Moreover, many external elements contributed to the development of the image of Washington. Among numerous writings about Washington, Mason L. Weems’ Life of Washington, made the legend of Washington reach its climax. The image of Washington in Weems’ book was vivid and inspiring. Weems depicted Washington as a perfect image with full virtues, including “[Washington]’s zeal for unblemished character, his love of truth, and detestation of whatever was false and base” (Weems 19). Although the truth of the material of Weems’ book was questioned, its contribution to the legend of Washington was doubtless. People continuously read it. The influence of the book was significant. As Daniel J. Boorstin comments in Search for Symbols, what “Weems said was what many people wanted to believe” (Boorstin 345). In America, people wanted Washington to be the savior to hold them together and to provide them with an identity. The image of Washington indeed became a factor to forge a common ground to Americans.
While America was already physically established, the American identity, on a theoretical level, was far from being on a parallel scale. People’s beliefs and emotions toward the new nation were extremely complicated and diverse. Nevertheless, a common ground for all Americans, including national identity, patriotic sentiment, and the confidence of independence, had been formed slowly by mixed factors. Thomas Paine’s Common Sense and The Declaration of Independence, principally affirmed the concepts of independence and equality; Independence Day and the heroic image of Washington both served as national symbols to assist people to perceive a collective memory, so they could develop their American identity. Furthermore, on the one hand, the common ground was basically established by those historical factors; on another hand, it was neither fully accomplished, nor unchanged. It is continuously modified by new factors and in turn shapes contemporary generation. From this point of view, the history and the present merged into one.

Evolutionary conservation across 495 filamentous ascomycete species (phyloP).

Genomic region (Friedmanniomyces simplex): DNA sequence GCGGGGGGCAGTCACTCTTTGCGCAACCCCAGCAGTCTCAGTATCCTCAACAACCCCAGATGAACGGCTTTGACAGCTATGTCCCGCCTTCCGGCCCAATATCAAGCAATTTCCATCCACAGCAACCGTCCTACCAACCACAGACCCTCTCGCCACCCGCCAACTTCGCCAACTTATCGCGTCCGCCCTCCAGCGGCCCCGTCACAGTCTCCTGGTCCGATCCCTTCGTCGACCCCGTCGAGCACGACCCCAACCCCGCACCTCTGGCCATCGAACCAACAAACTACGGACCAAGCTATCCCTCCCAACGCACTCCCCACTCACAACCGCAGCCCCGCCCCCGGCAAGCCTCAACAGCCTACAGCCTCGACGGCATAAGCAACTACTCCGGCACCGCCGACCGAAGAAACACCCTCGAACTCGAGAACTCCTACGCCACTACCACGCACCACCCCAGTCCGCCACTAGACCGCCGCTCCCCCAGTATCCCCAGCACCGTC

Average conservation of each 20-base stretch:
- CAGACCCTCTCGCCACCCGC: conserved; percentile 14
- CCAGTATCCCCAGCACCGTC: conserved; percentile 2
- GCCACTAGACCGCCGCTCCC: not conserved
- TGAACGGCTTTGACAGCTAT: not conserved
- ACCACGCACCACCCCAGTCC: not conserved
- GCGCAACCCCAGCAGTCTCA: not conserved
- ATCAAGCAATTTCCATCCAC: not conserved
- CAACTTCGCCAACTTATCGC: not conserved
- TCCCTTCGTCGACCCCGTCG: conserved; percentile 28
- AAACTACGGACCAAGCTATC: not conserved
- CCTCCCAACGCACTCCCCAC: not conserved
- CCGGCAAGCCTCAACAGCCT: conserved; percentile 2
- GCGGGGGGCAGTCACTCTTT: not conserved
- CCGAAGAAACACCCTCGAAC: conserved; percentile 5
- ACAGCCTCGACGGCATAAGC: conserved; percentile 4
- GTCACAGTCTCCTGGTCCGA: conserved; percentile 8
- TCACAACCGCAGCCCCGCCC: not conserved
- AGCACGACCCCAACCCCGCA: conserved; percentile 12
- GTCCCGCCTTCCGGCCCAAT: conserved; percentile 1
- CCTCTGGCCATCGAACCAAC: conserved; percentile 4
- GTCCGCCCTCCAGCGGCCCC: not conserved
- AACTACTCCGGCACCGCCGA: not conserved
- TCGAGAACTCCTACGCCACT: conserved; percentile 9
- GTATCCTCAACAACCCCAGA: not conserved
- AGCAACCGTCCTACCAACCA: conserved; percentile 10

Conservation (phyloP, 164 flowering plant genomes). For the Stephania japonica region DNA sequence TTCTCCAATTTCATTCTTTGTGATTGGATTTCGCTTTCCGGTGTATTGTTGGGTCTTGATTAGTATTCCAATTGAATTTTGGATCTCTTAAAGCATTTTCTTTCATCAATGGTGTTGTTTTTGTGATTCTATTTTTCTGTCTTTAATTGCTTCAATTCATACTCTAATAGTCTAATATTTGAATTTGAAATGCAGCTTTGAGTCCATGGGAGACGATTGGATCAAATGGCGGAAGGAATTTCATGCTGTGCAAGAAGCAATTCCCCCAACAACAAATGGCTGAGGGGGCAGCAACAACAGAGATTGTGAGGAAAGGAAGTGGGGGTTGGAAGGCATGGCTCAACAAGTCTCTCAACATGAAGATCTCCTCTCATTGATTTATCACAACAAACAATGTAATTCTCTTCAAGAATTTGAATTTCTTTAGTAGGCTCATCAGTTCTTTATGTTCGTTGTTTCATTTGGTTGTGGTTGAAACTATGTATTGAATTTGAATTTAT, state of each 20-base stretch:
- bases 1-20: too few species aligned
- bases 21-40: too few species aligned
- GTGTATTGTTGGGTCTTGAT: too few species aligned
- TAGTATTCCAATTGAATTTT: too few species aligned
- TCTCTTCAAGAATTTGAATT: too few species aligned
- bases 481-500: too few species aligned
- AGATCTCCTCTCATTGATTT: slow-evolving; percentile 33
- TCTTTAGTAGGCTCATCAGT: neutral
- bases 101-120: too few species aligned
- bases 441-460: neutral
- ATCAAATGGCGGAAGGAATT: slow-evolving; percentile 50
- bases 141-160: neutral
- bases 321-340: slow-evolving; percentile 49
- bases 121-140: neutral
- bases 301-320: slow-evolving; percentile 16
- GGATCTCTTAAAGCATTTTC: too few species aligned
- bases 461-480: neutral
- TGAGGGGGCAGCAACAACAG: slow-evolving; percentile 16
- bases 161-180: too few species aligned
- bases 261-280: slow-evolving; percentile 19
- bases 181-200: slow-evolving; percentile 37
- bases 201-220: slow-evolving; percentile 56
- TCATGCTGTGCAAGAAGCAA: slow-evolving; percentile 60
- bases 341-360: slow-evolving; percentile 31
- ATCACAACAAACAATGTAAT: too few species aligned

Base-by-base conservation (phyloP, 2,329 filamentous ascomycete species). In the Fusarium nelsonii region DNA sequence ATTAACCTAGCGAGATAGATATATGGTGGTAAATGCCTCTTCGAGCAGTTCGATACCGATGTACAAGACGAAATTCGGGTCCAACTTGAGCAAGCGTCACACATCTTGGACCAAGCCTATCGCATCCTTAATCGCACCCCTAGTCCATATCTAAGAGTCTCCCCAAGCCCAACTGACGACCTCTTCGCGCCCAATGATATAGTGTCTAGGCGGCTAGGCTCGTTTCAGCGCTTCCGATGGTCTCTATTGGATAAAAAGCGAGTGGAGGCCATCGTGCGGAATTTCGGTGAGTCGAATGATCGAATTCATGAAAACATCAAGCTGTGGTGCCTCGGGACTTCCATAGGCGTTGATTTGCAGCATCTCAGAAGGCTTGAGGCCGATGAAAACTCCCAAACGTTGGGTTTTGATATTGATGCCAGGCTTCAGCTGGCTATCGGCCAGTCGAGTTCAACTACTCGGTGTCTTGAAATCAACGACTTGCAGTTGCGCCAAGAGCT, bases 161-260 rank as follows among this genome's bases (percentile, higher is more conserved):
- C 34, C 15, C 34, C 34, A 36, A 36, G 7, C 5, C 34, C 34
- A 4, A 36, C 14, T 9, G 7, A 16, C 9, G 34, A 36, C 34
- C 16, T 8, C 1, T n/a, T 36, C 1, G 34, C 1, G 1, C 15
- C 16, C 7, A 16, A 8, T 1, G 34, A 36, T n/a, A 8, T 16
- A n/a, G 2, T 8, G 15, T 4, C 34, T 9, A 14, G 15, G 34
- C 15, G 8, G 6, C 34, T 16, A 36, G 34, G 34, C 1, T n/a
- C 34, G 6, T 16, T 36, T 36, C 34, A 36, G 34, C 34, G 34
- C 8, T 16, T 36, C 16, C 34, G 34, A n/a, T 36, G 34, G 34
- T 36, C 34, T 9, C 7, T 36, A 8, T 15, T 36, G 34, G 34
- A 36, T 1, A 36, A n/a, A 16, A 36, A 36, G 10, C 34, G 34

Wednesday, April 15, 2009

Met Barry during spring break

Brian and I met Barry this Tuesday, but the most conversation was between Barry and me. Both of us were so happy to meet each other, so we talked a lot. Barry was nice and polite. He talked with Brian, asking him questions, making him feeling comfortable. I called Candy but she said she could not come because she needed to do acupuncture. It was pity.